Last night on AC360, John King filled in for Anderson Cooper and noted that a number of the Republican Presidential candidates are tempering their tone toward the Occupy Wall Street crowd. He asked if I stood by all my harsh words toward them. "Absolutely," I replied.
Part of the reason the candidates are toning down is because it is a good way to put more light on Mitt Romney being more of Wall Street than the rest of them. There is a populist campaign against Wall Street to be waged by the GOP and Mitt Romney can't do it.
But in waging such a campaign — one I think needs to be waged — the right needs to be very careful about going too far down the Occupy Wall Street road.
The hipsters, hippies, and assorted police car poppers on Wall Street are as upset as some on the right with the bank bailouts, etc. Superficially there is a lot to agree on.
I have said for a while that it is a crying shame companies in this country have gotten to the point where they'd rather pay a K-Street lobbyist to go carve out a tax loophole to benefit the corporation than spend money to innovate.
Simplifying the tax code, getting rid of corporate welfare, etc. are things that can be agreed on.
But in a lot of the rhetoric from the police poppers and occupying Wall Street, there is a lot of class warfare rhetoric and a lot of pop marxism. They want to redistribute wealth. They want to take from those who have and give to those who they have determined are more deserving. The blame the top 1% for gaming the system when, if they were honest, they themselves helped elect a lot of the people who passed the laws.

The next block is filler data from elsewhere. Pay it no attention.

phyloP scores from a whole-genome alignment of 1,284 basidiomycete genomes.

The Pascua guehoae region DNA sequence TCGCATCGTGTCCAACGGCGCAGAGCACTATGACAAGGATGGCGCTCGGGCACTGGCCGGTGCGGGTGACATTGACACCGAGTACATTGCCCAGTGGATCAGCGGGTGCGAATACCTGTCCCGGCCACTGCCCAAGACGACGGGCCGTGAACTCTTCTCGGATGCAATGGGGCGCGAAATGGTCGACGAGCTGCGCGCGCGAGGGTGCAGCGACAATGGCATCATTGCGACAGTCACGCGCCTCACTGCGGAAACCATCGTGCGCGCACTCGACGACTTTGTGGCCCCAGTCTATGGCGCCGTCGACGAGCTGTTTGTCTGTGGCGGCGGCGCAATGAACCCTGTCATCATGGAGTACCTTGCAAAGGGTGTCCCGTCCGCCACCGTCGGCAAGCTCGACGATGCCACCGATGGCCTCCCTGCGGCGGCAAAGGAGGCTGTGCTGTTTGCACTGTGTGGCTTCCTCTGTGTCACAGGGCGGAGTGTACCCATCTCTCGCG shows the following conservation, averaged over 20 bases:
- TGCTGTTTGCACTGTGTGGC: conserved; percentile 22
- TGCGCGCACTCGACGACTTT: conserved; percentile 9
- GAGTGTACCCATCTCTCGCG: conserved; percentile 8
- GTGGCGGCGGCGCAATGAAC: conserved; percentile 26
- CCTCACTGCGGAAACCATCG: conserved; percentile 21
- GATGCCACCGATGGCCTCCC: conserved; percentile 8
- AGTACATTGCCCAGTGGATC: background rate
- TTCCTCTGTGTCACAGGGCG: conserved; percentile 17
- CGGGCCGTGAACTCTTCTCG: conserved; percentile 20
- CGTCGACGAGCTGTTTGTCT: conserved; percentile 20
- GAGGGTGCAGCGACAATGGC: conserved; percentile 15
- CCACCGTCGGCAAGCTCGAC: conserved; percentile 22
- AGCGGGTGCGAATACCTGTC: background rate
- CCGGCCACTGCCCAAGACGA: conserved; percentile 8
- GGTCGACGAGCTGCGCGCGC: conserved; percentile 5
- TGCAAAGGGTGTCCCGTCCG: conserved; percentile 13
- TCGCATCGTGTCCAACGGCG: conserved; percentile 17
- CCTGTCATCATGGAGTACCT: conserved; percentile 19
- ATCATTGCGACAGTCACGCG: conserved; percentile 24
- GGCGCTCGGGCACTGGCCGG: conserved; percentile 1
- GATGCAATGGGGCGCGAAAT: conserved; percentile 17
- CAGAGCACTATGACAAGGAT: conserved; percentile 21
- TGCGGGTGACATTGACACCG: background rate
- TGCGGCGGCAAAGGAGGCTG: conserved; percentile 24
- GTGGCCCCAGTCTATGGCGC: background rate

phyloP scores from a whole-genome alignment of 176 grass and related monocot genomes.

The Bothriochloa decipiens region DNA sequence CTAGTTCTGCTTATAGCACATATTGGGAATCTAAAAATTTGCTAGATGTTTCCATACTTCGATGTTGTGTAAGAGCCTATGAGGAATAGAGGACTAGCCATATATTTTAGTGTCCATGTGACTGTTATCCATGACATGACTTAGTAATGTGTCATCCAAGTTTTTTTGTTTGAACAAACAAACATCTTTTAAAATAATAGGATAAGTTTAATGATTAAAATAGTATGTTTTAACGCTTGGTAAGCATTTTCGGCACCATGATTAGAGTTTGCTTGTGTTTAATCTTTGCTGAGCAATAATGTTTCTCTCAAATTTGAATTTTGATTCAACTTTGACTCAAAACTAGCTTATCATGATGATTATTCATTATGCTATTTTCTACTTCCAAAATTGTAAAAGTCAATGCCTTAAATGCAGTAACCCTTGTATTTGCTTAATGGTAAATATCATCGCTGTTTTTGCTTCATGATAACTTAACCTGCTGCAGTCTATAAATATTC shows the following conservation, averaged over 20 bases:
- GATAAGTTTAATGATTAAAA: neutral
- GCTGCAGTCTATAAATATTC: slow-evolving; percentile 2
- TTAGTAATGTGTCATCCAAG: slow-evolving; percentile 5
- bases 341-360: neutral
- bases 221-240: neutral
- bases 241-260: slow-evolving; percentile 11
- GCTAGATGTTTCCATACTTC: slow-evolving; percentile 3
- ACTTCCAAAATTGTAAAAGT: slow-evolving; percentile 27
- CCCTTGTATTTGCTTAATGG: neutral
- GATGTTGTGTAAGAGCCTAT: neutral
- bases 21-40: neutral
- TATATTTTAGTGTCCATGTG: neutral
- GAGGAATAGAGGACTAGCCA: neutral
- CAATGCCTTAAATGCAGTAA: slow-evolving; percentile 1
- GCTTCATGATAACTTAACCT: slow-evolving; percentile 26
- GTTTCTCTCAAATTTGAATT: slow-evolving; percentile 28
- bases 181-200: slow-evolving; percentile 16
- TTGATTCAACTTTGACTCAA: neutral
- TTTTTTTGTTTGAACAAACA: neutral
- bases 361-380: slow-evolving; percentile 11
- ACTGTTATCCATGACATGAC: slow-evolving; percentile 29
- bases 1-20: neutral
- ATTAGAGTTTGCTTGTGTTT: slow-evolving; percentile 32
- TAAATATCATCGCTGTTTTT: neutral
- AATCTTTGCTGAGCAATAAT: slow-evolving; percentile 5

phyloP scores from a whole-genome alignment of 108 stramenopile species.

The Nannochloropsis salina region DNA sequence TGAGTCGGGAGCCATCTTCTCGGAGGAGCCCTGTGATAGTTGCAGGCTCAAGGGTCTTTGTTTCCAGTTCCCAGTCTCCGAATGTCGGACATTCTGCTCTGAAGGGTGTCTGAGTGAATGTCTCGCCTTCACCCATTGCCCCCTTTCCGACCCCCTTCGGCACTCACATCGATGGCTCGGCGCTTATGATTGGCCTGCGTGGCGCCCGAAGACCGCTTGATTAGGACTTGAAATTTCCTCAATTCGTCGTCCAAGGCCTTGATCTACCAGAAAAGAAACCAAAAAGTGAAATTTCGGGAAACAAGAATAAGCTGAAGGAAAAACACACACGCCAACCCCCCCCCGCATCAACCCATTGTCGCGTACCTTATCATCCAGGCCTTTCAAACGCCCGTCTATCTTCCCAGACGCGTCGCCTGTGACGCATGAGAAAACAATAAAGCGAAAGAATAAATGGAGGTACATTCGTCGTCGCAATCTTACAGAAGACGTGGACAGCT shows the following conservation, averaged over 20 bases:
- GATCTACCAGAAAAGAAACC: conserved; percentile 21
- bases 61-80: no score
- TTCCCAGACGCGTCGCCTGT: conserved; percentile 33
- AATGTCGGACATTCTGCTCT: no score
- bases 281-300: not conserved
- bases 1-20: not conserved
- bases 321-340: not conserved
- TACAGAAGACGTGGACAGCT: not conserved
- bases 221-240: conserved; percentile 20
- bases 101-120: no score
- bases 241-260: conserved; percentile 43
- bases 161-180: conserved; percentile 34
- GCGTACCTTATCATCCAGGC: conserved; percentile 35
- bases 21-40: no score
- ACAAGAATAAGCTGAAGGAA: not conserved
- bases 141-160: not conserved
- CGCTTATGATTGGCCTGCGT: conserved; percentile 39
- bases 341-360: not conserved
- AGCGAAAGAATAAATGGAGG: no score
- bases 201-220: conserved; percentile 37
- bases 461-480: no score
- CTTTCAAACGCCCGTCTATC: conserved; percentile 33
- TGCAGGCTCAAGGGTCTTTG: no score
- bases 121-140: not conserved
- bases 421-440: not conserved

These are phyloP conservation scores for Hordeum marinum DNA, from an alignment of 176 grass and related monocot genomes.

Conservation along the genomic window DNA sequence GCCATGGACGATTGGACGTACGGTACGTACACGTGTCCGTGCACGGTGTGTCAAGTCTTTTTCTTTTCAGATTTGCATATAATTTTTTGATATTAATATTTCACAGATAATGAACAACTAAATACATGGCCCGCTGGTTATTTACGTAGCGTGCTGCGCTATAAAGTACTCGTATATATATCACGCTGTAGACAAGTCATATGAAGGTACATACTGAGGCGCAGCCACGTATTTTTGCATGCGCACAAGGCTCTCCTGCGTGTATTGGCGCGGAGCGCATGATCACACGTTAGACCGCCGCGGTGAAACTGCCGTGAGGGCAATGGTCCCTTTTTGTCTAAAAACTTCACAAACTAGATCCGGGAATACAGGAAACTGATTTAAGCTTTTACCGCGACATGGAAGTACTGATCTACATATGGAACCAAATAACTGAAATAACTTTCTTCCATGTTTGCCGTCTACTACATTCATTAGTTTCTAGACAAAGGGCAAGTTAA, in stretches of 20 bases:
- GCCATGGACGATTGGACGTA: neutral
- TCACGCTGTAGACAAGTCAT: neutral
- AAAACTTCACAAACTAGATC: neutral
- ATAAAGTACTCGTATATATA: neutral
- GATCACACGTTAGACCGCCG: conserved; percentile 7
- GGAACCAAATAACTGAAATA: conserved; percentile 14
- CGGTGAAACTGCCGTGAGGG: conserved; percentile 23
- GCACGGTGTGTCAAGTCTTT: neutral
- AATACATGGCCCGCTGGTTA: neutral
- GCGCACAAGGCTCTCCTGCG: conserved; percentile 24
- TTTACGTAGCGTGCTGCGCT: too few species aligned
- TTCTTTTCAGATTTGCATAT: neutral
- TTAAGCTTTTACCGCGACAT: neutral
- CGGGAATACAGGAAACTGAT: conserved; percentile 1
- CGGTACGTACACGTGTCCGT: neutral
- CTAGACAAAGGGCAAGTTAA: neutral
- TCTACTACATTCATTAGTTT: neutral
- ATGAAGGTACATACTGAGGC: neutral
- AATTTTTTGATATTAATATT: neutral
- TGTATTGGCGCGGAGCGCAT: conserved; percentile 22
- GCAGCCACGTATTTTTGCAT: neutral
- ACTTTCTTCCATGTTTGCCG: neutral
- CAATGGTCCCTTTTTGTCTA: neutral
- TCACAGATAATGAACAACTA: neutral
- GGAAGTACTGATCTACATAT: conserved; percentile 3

How many of the occupiers support Barney Frank? What about Chris Dodd?
Additionally, much of the rhetoric involves more government intervention in the economy. They claim it isn't really a free market. But their solution is not to deregulate and make the market more free. Their solution is to make the market even less free.
Historically, the further a nation moves from a free market, the more its people get poor and the more its government gets totalitarian.
The anti-Wall Street populism will play well on both sides of the aisle. But the solutions, beyond the superficial, are in stark ideological contrast. And we cannot afford as nation for the ragtag group of socialists, communists, and hangers on to have their way.